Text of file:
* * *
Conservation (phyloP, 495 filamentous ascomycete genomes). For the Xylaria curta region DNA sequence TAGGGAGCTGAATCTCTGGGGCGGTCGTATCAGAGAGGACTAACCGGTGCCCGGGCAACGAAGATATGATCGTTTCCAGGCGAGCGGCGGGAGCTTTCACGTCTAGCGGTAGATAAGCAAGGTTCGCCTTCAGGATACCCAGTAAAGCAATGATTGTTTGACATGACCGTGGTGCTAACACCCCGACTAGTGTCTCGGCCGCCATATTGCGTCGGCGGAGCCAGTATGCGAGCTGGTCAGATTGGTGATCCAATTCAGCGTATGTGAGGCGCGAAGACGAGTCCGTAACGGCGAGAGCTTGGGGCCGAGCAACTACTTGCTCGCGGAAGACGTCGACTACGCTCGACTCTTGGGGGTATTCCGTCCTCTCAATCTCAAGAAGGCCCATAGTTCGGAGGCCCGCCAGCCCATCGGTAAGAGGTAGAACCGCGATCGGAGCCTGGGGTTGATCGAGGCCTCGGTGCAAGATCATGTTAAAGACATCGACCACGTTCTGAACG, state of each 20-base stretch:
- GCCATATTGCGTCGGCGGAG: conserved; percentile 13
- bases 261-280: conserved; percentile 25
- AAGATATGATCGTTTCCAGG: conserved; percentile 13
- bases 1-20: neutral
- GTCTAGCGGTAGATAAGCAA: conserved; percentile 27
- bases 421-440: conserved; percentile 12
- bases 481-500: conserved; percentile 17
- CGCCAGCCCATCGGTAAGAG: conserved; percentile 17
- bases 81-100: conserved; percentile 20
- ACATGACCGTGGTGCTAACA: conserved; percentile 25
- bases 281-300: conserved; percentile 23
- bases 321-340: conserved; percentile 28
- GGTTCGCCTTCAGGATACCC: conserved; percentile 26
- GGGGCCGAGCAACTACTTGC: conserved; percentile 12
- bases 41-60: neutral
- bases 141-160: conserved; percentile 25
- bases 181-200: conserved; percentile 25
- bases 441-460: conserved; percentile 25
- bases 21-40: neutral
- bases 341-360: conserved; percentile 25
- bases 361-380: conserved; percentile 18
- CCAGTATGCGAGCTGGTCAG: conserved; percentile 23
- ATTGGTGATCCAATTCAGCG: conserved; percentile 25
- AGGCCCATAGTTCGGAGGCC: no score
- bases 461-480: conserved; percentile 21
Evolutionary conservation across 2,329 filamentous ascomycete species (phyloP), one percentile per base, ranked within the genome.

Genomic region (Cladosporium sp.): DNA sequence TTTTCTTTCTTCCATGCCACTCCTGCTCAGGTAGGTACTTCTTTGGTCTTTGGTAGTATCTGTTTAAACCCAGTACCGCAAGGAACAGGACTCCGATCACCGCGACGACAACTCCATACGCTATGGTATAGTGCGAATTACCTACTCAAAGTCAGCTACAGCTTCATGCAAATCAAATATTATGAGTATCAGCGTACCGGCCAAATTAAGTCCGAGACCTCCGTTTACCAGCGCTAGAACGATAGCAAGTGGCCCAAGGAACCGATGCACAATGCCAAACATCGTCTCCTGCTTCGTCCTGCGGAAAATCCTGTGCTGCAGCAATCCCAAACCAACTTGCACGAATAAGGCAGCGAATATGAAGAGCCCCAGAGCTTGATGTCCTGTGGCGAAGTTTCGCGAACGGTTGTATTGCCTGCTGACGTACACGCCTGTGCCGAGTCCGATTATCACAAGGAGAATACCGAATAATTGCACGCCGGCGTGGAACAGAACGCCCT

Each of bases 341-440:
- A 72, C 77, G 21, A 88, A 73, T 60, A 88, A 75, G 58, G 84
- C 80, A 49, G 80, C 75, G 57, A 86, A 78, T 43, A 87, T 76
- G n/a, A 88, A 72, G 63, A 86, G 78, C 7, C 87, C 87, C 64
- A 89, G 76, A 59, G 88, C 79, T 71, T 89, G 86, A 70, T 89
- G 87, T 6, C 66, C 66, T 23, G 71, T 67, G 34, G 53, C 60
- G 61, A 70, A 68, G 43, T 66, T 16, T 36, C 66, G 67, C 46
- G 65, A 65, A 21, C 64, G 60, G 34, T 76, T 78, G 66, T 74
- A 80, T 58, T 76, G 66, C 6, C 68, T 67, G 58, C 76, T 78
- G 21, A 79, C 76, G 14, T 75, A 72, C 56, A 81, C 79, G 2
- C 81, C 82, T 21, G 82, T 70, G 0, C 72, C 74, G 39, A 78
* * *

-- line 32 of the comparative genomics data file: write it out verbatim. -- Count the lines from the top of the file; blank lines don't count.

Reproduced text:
- G n/a, A 88, A 72, G 63, A 86, G 78, C 7, C 87, C 87, C 64